The concept of "scopes" in GHG emissions was developed to categorise the different sources of emissions, making it easier for organisations to account for and manage their carbon footprint. Scope 1 encompasses all direct emissions from the activities of an organisation or under its control (i.e. sources controlled by the organisation). Scope 2 emissions are indirect GHG emissions from the generation of purchased electricity, steam, heating, and cooling consumed by the reporting company. Note there are two main ways of reporting Scope 2 emissions, either Location-based or Market-based. The location-based method reflects the average emissions intensity of grids on which energy consumption occurs (using regional or national grid averages). The market-based method reflects the GHG emissions from the electricity that the company has purposefully chosen (or contracted) and can include specific renewable energy purchases or certificates.

The use of location data is a vital assumption in the calculation of GHG emissions. Location data is used to calculate the energy mix of a particular location, and thus, reliance on assumptions could lead to inaccuracies in the reported GHG emissions.

Waste Production


Figure 3: ESMA Mandatory Waste Production Disclosures

WEEE refers to waste electrical and electronic equipment. The consensus algorithm of a particular crypto network would have a significant impact on its electronic waste output depending on whether it's Proof of Work or Proof of Stake. ESMA is mandating that for each network, there is a breakdown of the amount of electronic waste generated and the amount of it that can be recycled. Lastly, it also requires disclosures of potential generation of hazardous waste.

In PoW mining, the main driver of electronic waste is hardware ageing and advancement in technology, namely efficiency. ASICs miners are designed for a singular computing purpose: run guesses through the SHA-256 algorithm until the right number is found that creates a hash that starts with the right number of zeroes. Their specialisation is such that they are compatible with only a single mining algorithm, and thus, ASICs tailored for Bitcoin mining are not adaptable for mining other digital currencies. This extreme specialisation means that miners frequently update their equipment to more advanced and efficient versions, making the older miners unprofitable to run, thus becoming electronic waste.

There is minimal research on the actual electronic waste generation of crypto networks. So far, only Alex De Vries has written scientific literature to come up with the electronic waste generated by Bitcoin. Further detailed studies and peer-reviews on this topic are still required. Another observation I noted is that when trying to see the scale of Bitcoin's electronic waste compared to, say, AWS or Google Cloud, I was unable to find these specific metrics in each company's sustainability reporting or corporate communications. On the other hand, energy use and GHG emissions are quite well explained with both AWS and Google having plans in place to be more sustainable.

For PoS networks, there appears to be a gap in the literature discussing electronic waste generation. I would assume that since no specialised hardware is required for consensus, we would get figures resembling the waste generated by, say, a data centre or a cloud data centre since most parts would be general computing components.

Natural resources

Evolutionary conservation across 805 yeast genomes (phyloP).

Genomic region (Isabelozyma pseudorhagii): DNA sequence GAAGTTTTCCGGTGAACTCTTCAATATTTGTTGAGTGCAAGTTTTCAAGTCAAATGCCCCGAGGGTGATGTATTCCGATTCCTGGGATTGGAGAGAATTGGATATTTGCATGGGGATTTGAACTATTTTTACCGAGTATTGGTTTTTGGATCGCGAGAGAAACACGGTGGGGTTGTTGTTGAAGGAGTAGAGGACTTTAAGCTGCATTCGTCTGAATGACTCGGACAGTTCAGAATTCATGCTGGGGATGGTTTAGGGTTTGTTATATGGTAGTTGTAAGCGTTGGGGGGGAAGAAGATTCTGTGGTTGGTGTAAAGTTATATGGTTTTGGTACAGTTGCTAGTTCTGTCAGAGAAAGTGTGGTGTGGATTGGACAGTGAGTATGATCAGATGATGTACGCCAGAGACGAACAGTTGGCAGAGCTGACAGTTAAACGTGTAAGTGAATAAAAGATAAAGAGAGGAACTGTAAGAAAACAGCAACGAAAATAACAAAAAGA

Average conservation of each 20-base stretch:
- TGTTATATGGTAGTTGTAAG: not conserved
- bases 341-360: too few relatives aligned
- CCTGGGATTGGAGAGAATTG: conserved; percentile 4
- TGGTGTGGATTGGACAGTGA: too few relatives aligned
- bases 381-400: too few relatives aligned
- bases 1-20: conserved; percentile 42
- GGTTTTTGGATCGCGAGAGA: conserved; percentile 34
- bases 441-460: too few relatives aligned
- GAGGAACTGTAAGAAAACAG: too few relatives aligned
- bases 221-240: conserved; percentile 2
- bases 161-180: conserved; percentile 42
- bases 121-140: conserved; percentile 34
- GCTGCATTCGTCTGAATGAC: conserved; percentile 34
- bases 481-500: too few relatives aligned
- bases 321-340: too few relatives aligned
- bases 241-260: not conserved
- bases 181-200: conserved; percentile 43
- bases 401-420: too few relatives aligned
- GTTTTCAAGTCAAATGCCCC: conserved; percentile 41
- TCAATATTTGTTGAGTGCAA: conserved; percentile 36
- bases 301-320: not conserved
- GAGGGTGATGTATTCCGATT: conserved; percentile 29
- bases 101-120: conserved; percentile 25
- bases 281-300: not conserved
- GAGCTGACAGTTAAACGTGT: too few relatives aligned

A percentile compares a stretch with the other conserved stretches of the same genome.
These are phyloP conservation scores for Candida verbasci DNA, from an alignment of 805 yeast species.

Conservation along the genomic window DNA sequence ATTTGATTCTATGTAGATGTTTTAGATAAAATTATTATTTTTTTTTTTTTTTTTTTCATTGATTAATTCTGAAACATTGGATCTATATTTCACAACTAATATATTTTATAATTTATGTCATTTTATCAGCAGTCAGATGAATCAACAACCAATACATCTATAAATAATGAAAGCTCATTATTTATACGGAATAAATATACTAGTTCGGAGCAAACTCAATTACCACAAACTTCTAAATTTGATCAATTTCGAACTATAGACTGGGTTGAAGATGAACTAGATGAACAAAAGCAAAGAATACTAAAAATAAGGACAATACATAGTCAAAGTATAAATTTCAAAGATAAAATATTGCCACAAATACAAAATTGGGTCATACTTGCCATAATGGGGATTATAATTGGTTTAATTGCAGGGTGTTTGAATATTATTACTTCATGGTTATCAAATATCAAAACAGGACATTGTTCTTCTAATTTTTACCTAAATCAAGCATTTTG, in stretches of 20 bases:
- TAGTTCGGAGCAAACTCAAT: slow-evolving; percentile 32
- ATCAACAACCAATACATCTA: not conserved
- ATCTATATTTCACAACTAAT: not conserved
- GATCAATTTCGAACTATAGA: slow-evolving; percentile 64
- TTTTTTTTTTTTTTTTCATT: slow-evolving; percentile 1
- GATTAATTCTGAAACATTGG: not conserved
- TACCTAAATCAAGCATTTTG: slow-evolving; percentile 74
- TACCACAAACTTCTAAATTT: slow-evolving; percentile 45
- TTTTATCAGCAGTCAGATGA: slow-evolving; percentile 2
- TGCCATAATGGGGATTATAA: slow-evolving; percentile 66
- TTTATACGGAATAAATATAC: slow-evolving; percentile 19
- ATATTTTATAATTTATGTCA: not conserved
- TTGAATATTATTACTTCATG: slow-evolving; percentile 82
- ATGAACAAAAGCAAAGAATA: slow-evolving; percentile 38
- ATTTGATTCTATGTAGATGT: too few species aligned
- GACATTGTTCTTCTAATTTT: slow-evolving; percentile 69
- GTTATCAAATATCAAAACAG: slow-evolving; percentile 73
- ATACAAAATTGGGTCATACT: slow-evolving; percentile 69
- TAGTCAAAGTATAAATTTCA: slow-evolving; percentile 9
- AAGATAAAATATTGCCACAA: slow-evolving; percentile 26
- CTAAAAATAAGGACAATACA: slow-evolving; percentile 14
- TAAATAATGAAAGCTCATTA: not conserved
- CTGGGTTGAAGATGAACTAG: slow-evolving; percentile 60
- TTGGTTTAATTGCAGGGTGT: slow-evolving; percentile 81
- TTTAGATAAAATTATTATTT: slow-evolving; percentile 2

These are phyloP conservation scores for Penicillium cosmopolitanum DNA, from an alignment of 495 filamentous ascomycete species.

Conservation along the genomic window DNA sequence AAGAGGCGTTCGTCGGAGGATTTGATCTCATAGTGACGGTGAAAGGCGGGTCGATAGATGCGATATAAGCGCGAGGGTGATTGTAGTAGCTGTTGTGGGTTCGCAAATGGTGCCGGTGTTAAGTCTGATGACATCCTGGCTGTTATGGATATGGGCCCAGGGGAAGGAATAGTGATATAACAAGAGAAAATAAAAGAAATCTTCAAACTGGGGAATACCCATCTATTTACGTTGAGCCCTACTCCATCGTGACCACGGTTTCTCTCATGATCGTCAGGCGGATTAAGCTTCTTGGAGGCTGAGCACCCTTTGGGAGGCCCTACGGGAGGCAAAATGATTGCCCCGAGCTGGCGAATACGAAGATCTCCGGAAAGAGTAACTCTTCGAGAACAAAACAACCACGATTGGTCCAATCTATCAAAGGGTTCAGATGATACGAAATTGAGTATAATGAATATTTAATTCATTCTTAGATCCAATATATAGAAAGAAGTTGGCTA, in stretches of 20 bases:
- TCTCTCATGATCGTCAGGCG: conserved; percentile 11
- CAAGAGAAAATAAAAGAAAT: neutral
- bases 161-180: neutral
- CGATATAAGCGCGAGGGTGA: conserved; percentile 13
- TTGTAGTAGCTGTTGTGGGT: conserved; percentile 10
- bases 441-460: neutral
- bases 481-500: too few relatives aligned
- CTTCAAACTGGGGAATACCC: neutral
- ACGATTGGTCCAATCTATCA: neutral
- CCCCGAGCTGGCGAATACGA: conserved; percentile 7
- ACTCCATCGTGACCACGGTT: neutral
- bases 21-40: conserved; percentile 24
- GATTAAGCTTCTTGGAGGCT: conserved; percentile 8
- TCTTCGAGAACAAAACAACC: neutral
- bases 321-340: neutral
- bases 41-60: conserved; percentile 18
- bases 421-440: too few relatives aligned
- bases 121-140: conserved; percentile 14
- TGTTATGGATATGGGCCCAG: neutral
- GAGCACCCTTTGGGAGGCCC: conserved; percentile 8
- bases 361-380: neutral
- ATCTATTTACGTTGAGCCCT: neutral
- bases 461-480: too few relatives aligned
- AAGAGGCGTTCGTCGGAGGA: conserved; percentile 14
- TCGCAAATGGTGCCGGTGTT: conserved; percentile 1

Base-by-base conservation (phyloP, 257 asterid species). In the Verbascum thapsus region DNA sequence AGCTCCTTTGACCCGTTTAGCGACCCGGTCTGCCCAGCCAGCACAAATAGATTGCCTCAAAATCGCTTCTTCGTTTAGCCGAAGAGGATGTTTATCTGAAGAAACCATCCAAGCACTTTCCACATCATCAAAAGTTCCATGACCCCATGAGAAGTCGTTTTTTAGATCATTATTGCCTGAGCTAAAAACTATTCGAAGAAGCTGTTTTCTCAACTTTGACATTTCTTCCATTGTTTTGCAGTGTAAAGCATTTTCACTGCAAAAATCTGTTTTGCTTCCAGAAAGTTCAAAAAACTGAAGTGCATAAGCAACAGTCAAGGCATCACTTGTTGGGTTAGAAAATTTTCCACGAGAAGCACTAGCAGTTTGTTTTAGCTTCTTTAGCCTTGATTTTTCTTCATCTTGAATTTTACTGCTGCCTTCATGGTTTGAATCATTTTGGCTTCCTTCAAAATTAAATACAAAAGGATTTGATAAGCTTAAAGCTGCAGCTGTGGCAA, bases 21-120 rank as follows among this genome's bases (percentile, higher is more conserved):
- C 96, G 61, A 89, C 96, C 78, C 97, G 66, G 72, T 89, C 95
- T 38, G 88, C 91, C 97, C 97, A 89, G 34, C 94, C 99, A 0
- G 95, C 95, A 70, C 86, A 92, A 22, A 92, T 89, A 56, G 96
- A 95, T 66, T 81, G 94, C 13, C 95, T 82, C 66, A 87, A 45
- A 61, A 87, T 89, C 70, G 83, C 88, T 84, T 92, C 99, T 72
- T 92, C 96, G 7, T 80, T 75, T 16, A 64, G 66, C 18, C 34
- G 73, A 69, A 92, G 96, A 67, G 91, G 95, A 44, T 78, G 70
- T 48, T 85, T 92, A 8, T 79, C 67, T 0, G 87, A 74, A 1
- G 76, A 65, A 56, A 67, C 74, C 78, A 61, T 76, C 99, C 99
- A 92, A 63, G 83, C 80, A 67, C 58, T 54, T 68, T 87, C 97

Figure 4: ESMA Mandatory Natural Resource Use Disclosures

The last section ESMA highlighted for mandatory disclosures, is the impact of the use of equipment on natural resources, meaning a description of the impact on natural resources of the production, the use and the disposal of the devices of the DLT network nodes.

Alex De Vries, the same author mentioned above in the electronic waste section, tried to quantify Bitcoin's water footprint in his paper on Bitcoin's growing water footprint. He claims that every Bitcoin transaction uses enough water to fill a swimming pool. While I personally disagree with the methodology used and the figures he came up with, I do believe that better research is needed to quantify these values. It is important to note that the Bitcoin Policy Institute has highlighted some selective bias, data misapplication and flawed methodologies in certain papers discussing the sustainability of Bitcoin[1].

De Vries claims that “Bitcoin miners also require water, which is utilised in two main ways. The first involves onsite (direct) water use for cooling systems and air humidification. The second way in which miners use water relates to the (indirect) water consumption associated with generating the electricity necessary to power their devices."

While liquid cooling is being increasingly used in commercial data centres, we cannot assume that all data centres have adopted it. Traditional air-cooling systems in data centres are far more common. But, for the sake of the argument, let's assume that there is liquid cooling for a Bitcoin mining farm:- in this case, there is a closed loop system, meaning no water is lost but gets recirculated to mining rigs after passing through a heat exchanger. As for the second point mentioned, if we are using dams to capture the potential energy of water between an upper lake and a lower lake, does this count as water consumption? In my opinion, both scenarios above refer to the use of water; however, this does not imply water loss or water wastage.

This section could point out other potentially problematic concerns; however, these are not in direct relation to the classification of a PoW or a PoS network but, for example, the resources required to fabricate a microchip. For context, a two-gram microchip requires 32 kilograms of water, 1.6 kilograms of petroleum, and 72 grams of chemicals.

Other general considerations regarding these mandatory disclosures: